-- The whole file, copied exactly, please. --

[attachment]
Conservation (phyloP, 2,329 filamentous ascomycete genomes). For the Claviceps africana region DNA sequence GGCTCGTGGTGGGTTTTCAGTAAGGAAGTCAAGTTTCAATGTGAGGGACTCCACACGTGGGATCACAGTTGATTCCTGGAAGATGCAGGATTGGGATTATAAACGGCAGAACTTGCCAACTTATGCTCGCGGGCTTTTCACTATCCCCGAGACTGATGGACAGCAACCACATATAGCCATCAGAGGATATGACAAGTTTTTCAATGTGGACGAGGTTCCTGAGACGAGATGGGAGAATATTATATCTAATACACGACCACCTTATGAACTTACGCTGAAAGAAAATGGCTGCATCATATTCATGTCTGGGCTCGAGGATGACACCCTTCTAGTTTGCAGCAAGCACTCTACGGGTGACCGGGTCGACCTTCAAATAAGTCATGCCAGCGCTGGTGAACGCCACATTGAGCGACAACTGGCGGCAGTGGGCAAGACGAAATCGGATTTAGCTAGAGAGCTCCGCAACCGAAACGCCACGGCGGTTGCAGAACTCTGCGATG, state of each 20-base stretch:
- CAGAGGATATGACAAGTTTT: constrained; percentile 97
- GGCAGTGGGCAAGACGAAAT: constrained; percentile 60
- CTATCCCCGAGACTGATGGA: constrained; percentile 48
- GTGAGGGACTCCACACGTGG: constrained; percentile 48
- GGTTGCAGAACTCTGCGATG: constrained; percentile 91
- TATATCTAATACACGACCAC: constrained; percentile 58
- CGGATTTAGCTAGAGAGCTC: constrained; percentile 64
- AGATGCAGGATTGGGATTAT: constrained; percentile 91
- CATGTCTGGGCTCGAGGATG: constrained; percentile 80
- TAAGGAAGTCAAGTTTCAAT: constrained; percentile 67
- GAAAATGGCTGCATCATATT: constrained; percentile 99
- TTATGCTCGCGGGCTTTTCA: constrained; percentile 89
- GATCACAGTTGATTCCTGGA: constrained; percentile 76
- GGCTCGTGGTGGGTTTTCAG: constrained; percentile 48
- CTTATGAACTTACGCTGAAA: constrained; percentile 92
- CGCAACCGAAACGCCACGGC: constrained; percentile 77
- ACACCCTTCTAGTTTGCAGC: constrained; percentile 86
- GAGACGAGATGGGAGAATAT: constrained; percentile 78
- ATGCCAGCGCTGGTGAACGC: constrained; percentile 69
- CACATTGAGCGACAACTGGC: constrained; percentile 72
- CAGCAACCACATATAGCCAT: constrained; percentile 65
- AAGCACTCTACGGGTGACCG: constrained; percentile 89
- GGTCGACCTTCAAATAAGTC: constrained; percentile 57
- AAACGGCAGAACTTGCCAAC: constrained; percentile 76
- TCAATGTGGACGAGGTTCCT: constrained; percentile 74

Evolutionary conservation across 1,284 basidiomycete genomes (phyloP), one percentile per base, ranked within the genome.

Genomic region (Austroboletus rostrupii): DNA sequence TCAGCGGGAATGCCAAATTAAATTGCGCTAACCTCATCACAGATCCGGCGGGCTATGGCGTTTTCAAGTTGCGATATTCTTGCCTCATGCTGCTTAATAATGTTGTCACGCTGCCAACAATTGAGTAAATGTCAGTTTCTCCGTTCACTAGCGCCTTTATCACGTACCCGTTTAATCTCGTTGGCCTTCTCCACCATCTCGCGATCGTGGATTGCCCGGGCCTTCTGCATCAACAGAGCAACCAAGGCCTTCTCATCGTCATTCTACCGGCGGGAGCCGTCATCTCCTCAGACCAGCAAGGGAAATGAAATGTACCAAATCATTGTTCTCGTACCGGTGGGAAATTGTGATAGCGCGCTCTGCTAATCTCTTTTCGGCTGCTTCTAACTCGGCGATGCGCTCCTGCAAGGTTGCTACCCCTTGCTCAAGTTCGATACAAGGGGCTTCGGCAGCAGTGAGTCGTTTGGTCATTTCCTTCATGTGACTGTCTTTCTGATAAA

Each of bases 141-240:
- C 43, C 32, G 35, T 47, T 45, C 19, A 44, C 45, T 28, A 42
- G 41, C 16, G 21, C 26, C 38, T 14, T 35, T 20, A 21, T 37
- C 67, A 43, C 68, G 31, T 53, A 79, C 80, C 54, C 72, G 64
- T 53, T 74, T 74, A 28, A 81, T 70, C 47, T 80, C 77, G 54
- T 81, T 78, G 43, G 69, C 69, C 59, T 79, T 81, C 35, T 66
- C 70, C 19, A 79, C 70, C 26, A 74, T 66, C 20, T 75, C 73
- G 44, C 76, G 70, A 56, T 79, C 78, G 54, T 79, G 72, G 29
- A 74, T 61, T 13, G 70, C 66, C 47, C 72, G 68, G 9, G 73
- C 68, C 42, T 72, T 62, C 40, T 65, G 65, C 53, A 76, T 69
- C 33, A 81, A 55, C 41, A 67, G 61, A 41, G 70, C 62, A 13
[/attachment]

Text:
Conservation (phyloP, 2,329 filamentous ascomycete genomes). For the Claviceps africana region DNA sequence GGCTCGTGGTGGGTTTTCAGTAAGGAAGTCAAGTTTCAATGTGAGGGACTCCACACGTGGGATCACAGTTGATTCCTGGAAGATGCAGGATTGGGATTATAAACGGCAGAACTTGCCAACTTATGCTCGCGGGCTTTTCACTATCCCCGAGACTGATGGACAGCAACCACATATAGCCATCAGAGGATATGACAAGTTTTTCAATGTGGACGAGGTTCCTGAGACGAGATGGGAGAATATTATATCTAATACACGACCACCTTATGAACTTACGCTGAAAGAAAATGGCTGCATCATATTCATGTCTGGGCTCGAGGATGACACCCTTCTAGTTTGCAGCAAGCACTCTACGGGTGACCGGGTCGACCTTCAAATAAGTCATGCCAGCGCTGGTGAACGCCACATTGAGCGACAACTGGCGGCAGTGGGCAAGACGAAATCGGATTTAGCTAGAGAGCTCCGCAACCGAAACGCCACGGCGGTTGCAGAACTCTGCGATG, state of each 20-base stretch:
- CAGAGGATATGACAAGTTTT: constrained; percentile 97
- GGCAGTGGGCAAGACGAAAT: constrained; percentile 60
- CTATCCCCGAGACTGATGGA: constrained; percentile 48
- GTGAGGGACTCCACACGTGG: constrained; percentile 48
- GGTTGCAGAACTCTGCGATG: constrained; percentile 91
- TATATCTAATACACGACCAC: constrained; percentile 58
- CGGATTTAGCTAGAGAGCTC: constrained; percentile 64
- AGATGCAGGATTGGGATTAT: constrained; percentile 91
- CATGTCTGGGCTCGAGGATG: constrained; percentile 80
- TAAGGAAGTCAAGTTTCAAT: constrained; percentile 67
- GAAAATGGCTGCATCATATT: constrained; percentile 99
- TTATGCTCGCGGGCTTTTCA: constrained; percentile 89
- GATCACAGTTGATTCCTGGA: constrained; percentile 76
- GGCTCGTGGTGGGTTTTCAG: constrained; percentile 48
- CTTATGAACTTACGCTGAAA: constrained; percentile 92
- CGCAACCGAAACGCCACGGC: constrained; percentile 77
- ACACCCTTCTAGTTTGCAGC: constrained; percentile 86
- GAGACGAGATGGGAGAATAT: constrained; percentile 78
- ATGCCAGCGCTGGTGAACGC: constrained; percentile 69
- CACATTGAGCGACAACTGGC: constrained; percentile 72
- CAGCAACCACATATAGCCAT: constrained; percentile 65
- AAGCACTCTACGGGTGACCG: constrained; percentile 89
- GGTCGACCTTCAAATAAGTC: constrained; percentile 57
- AAACGGCAGAACTTGCCAAC: constrained; percentile 76
- TCAATGTGGACGAGGTTCCT: constrained; percentile 74

Evolutionary conservation across 1,284 basidiomycete genomes (phyloP), one percentile per base, ranked within the genome.

Genomic region (Austroboletus rostrupii): DNA sequence TCAGCGGGAATGCCAAATTAAATTGCGCTAACCTCATCACAGATCCGGCGGGCTATGGCGTTTTCAAGTTGCGATATTCTTGCCTCATGCTGCTTAATAATGTTGTCACGCTGCCAACAATTGAGTAAATGTCAGTTTCTCCGTTCACTAGCGCCTTTATCACGTACCCGTTTAATCTCGTTGGCCTTCTCCACCATCTCGCGATCGTGGATTGCCCGGGCCTTCTGCATCAACAGAGCAACCAAGGCCTTCTCATCGTCATTCTACCGGCGGGAGCCGTCATCTCCTCAGACCAGCAAGGGAAATGAAATGTACCAAATCATTGTTCTCGTACCGGTGGGAAATTGTGATAGCGCGCTCTGCTAATCTCTTTTCGGCTGCTTCTAACTCGGCGATGCGCTCCTGCAAGGTTGCTACCCCTTGCTCAAGTTCGATACAAGGGGCTTCGGCAGCAGTGAGTCGTTTGGTCATTTCCTTCATGTGACTGTCTTTCTGATAAA

Each of bases 141-240:
- C 43, C 32, G 35, T 47, T 45, C 19, A 44, C 45, T 28, A 42
- G 41, C 16, G 21, C 26, C 38, T 14, T 35, T 20, A 21, T 37
- C 67, A 43, C 68, G 31, T 53, A 79, C 80, C 54, C 72, G 64
- T 53, T 74, T 74, A 28, A 81, T 70, C 47, T 80, C 77, G 54
- T 81, T 78, G 43, G 69, C 69, C 59, T 79, T 81, C 35, T 66
- C 70, C 19, A 79, C 70, C 26, A 74, T 66, C 20, T 75, C 73
- G 44, C 76, G 70, A 56, T 79, C 78, G 54, T 79, G 72, G 29
- A 74, T 61, T 13, G 70, C 66, C 47, C 72, G 68, G 9, G 73
- C 68, C 42, T 72, T 62, C 40, T 65, G 65, C 53, A 76, T 69
- C 33, A 81, A 55, C 41, A 67, G 61, A 41, G 70, C 62, A 13